The last three letters are random to any vehicle, and can now include Z.
The Motoring Age
To celebrate the newfound freedom resulting from the Locomotives and Highways Act of 1896, the Motor Car Club was established and organized an informal and celebratory drive from London to Brighton, which is still commemorated annually. The 1896 Act had introduced some basic regulations, yet the new breed of motorist, running a powered vehicle on two, three or four wheels, could effectively do whatever he or she wished, since such vehicles were virtually untraceable. At that time only large road vehicles had to be registered or licensed and amongst other things, the Motor Car Act of 1903 sought to address this anomaly by requiring motor-vehicle drivers to be licensed ever year.
Yet the 1903 Act is more notable as the instrument that brought wide ranging, vehicle registration and licensing schemes to Britain for the first time. An important new requirement was for all vehicles to display a registration mark allowing them to be easily traced. There was also an increased speed limit, of 20 mph, and another new concept: fines, for the driving of unlicensed vehicles, for general speeding, and for reckless driving, a new offence. County Councils and county borough councils were appointed as the authorities responsible for the new registration and licensing schemes, with fees set at 20 shillings for a vehicle registration and 5 shillings for a drivers license.
Responding to the Act of 1903, a now long-forgotten Westminster civil servant came up with a straightforward, easily recognizable system of vehicle registration marks which developed into one of the most enduring features of the entire age of motoring in the British Isles. The new alphabet-based system included a regional identification plan, founded on the then national arrangement of county councils and county borough councils (burgh councils in Scotland). Early registration marks consisted of single letters and up to four numbers, the letters representing strategically placed urban or rural councils in descending order of total population around the British Isles. Under this system, the first registration mark to be allocated was A 1, issued by London County Council soon after the 1903 legislation received royal assent. Some letters G, I, S, V and Z were earmarked for use in Scotland and Ireland, and along with Q, were withheld. The remaining twenty letters were insufficient to provide all English authorities with registration allocations, so (with some exceptions, particularly combinations that included letters from the list above as second letters) two-letter combinations starting at AA and preceding as far as FP were also issued.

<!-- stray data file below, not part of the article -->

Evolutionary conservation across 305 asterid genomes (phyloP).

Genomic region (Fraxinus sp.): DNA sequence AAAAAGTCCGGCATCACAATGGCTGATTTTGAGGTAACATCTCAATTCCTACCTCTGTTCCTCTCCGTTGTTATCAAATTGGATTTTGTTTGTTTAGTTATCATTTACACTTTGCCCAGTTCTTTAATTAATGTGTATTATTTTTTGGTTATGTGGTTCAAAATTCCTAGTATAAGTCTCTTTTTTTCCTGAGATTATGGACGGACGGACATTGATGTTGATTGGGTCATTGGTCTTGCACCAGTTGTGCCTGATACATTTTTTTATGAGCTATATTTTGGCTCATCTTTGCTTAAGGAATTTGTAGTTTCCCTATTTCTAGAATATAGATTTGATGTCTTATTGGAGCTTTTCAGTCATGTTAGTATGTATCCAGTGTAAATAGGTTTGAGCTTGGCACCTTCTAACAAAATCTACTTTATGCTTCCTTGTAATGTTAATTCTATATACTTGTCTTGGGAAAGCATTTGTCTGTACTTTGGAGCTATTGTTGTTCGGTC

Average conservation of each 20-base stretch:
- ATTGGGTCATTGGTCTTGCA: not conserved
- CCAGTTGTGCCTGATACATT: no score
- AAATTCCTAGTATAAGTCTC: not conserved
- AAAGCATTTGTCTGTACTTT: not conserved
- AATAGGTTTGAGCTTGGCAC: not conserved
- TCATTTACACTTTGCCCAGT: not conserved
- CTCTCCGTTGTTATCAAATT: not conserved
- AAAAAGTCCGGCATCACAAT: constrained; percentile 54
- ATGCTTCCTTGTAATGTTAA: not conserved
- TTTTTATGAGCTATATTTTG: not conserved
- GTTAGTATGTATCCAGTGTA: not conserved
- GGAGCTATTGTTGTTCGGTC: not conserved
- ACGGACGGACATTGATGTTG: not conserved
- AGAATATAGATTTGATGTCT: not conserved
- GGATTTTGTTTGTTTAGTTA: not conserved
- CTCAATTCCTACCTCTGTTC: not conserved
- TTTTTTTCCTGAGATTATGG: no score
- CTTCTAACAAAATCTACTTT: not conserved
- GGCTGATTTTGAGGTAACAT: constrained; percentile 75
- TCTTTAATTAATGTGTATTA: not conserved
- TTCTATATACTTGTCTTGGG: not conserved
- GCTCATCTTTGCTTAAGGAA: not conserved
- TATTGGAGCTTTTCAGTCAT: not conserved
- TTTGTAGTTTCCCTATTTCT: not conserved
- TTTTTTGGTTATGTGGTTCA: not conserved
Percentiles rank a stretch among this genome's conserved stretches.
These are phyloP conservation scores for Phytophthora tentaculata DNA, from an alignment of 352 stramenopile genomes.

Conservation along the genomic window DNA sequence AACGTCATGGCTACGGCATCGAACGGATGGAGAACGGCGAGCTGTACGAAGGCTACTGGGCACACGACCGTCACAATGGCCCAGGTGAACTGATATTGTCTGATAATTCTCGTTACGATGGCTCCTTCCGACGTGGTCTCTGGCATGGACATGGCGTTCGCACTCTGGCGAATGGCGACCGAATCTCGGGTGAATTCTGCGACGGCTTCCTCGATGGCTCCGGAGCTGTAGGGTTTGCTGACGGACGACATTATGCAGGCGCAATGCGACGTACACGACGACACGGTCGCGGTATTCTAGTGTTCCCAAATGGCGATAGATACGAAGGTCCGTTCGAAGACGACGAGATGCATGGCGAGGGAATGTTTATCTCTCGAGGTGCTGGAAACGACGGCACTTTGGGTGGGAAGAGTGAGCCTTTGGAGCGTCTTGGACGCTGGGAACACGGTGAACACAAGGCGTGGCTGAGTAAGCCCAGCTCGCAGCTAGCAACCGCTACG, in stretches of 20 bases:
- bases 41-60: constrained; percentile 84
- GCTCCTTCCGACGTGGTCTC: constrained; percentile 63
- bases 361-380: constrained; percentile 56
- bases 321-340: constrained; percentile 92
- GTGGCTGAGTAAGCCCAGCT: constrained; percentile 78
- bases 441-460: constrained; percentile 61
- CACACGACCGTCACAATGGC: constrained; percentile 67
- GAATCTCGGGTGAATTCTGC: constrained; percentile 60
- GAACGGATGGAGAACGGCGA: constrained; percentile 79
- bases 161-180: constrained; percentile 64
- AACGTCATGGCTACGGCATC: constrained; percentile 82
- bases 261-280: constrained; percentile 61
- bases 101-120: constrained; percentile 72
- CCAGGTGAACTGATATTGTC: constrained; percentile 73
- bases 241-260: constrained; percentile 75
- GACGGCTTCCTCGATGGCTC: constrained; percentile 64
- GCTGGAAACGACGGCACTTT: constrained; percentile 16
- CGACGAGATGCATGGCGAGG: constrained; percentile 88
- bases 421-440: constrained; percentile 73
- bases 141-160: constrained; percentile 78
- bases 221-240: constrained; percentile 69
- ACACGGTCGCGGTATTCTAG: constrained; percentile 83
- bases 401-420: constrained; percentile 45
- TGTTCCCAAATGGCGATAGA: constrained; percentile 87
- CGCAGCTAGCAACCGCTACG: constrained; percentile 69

During the period of 1904 to 1920 only 70 new registrations were allocated. In some areas, where a high demand was anticipated, multiple allocation of often consecutive pairs of letter were made, and there were also attempts to make some marks identifiable with specific area from which they came such as DV for Devon, and several others. Rural counties and remote areas frequently received only single allocations.
The Roads Act of 1920 consolidated and further formalized vehicle registration marks in Britain and also removed some interested anomalies. Until 1920, authorities had not been prevented from keeping separate registers for both cars and motorcycles so it was possible, and not unknown, to find a car and a motorcycle with the same registration mark. Some counties used "leading zeros" on two-wheeler registrations as a method of differentiation. Also, before 1920, marks could be reused: if a vehicle left a councils area it would lose its registration, gaining a new one elsewhere. The mark thus released would then use again- on a completely different vehicle.
New allocations appeared over quite a long period. During 1931, for instance, Northamptonshire was just starting to issue NV marks with one or two numbers, NV 9240 not being issued until 1937. Yet, in contrast, authorities in areas with high registration demands Middlesex and Staffordshire, for example were already on the point of exhausting their allocated combinations of one or two letters plus four digits. So, by mid 1932, Staffordshire was already introducing its first plates of three letters and up to three digits, which became the backbone of the registration systems until the mid 1950s. In such registrations the second and third letters provided the established are identification, while the additional first letter (with I, Q and Z not used) provided councils with nearly 23,000 extra marks for each area identifier under their control.